Leyla McCalla. Vari-Colored Songs. Smithsonian Folkways Recordings

This reissue of the debut solo album from Leyla McCalla, a former member of The Carolina Chocolate Drops and one quarter of the award winning Songs Of Our Native Daughters, serves to remind us that McCalla is a powerful force in her own right and that she has been at the forefront of reclaiming Black culture for several years now, along with her former band mate, Rhiannon Giddens. Subtitled “A Tribute To Langston Hughes,” the album features McCalla setting several of the Harlem Renaissance poet’s poems to song but she also brings in songs celebrating her Haitian heritage and follows the immigrant trail from Haiti to New Orleans.

While it was the banjo which was at the forefront for all four participants on Songs Of our Native Daughters, here, McCalla uses her primary instrument. the cello (on which she was classically trained) on several of the songs. However, much of the thrust is similar in that the songs are quite bare boned with minimal instrumentation allowing the vocals to really engage. At times McCalla reminds one of the late Karen Dalton, a singer who always had a bluesy and bruised relation to her songs and the wonderful and woody timbre of her cello, sometimes offset by gliding pedal steel, allows the album a timeless feeling.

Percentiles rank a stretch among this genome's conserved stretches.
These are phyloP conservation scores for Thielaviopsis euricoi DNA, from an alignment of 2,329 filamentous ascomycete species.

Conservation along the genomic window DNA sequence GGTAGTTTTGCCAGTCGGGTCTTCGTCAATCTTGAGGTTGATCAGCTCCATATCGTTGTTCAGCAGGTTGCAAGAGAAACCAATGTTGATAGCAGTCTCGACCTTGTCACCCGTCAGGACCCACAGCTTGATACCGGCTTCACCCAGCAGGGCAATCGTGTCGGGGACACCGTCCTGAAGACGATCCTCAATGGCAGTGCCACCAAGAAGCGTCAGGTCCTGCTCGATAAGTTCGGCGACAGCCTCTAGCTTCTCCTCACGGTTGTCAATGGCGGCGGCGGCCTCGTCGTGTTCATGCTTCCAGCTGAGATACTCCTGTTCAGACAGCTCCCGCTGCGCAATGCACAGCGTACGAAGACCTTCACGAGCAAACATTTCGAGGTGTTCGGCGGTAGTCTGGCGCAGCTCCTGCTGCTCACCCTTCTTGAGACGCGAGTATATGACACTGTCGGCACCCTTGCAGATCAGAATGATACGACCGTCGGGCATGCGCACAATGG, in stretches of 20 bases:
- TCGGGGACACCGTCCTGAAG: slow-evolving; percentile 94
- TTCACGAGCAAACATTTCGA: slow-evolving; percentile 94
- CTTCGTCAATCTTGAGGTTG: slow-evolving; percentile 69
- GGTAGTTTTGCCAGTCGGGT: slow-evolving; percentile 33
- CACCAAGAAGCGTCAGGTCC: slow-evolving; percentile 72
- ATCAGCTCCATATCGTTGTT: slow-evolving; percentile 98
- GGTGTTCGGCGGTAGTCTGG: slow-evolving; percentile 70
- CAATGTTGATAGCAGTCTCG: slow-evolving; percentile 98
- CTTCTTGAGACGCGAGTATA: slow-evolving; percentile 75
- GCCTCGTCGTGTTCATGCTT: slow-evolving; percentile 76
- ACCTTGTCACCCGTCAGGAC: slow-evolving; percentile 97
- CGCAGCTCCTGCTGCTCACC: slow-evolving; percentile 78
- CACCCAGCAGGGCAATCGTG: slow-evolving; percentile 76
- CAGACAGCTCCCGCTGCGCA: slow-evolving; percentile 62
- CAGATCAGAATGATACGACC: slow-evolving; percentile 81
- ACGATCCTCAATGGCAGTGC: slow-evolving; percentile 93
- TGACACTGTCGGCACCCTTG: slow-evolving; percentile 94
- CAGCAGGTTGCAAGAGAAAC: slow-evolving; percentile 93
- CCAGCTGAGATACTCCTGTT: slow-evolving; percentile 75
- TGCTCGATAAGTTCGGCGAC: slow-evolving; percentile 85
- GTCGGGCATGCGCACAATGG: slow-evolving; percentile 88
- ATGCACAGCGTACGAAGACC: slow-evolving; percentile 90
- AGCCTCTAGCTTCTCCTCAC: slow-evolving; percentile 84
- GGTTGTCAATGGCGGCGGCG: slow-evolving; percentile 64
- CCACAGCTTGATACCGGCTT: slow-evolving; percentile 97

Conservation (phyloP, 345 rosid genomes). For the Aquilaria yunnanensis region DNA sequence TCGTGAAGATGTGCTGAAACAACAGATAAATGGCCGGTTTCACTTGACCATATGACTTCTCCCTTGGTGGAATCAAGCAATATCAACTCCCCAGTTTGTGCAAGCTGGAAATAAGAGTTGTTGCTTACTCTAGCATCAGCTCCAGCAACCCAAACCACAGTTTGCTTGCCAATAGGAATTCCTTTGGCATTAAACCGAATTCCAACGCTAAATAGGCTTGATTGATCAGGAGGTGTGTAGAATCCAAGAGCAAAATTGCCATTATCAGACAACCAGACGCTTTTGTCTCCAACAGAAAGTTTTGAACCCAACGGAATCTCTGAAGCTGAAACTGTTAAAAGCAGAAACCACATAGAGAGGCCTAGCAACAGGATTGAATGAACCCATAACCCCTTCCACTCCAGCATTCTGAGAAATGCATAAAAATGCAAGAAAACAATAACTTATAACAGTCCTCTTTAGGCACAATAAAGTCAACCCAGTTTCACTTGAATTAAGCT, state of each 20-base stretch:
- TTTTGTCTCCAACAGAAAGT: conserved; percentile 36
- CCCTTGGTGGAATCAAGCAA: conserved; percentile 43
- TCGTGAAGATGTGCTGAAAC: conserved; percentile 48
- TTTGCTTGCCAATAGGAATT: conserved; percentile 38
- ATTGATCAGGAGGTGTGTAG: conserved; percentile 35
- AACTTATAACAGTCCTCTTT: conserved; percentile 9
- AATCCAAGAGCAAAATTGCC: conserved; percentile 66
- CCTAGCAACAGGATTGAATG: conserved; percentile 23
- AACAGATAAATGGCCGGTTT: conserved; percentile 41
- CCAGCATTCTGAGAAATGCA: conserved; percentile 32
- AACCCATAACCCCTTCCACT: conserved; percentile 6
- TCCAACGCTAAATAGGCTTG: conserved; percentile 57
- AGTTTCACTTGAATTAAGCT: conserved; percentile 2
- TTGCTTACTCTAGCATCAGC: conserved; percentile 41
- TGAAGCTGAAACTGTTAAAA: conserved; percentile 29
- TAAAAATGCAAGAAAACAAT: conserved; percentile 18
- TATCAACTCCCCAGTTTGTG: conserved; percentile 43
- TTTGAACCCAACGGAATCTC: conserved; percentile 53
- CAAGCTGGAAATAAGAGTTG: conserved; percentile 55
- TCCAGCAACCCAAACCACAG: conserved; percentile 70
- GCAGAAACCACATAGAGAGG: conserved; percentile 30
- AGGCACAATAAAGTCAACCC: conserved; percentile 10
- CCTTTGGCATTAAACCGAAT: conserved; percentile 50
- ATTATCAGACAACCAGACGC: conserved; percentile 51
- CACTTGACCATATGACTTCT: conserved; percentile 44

That cello and steel guitar combination dominate the excellent opening song, Heart Of Gold and it’s a perfect introduction as McCalla extracts words from the Hughes’ poem which gave her the album title as she evokes the traditional need to move on from racist climes to better pastures. Her own song, When Can I See The Valley, is something of a riposte as she reckons that those better pastures might be on the other side of life. There’s an undeniable power in the words of Hughes, and McCalla highlights this on the tenebrous threnody of Girl and on the stark evocation of a lynching on Song For A Dark Girl, a song which rivals Strange Fruit. However, away from this darkness, Too Blue is a given a fine old time string band arrangement which somewhat disguises the sheer hopelessness of the protagonist.

Hughes visited Haiti and McCalla ponders on whether he heard some of the songs she has reclaimed here. A chance encounter with an album of Haitian folk songs ignited a desire to add these to the album and so we have the wonderful Creole version of Mamman Mwen (with Rhiannon Giddens harmonising) and the excellent Mesi Bondye which is French chanson married to a Caribbean delight. Compounding this connection, Kamen Sa w Fe? , based on an Alan Lomax recording in 1937 of a Haitian musician, Ago Fixe, aches with the emotional power of Piaf in her prime. No slouch in her own writing, McCalla closes the album with a song which we presume alludes to the flooding of New Orleans on Changing Tide. Despite this tragedy, there is a sense of optimism and rebirth.

 Vari-Colored Songs was highly praised on its release back in 2014 with several publications nominating it for album of the year. It’s timely reissue on Smithsonian Folkways Recordings (and nicely annotated in the liner notes) is to be welcomed in these turbulent times.

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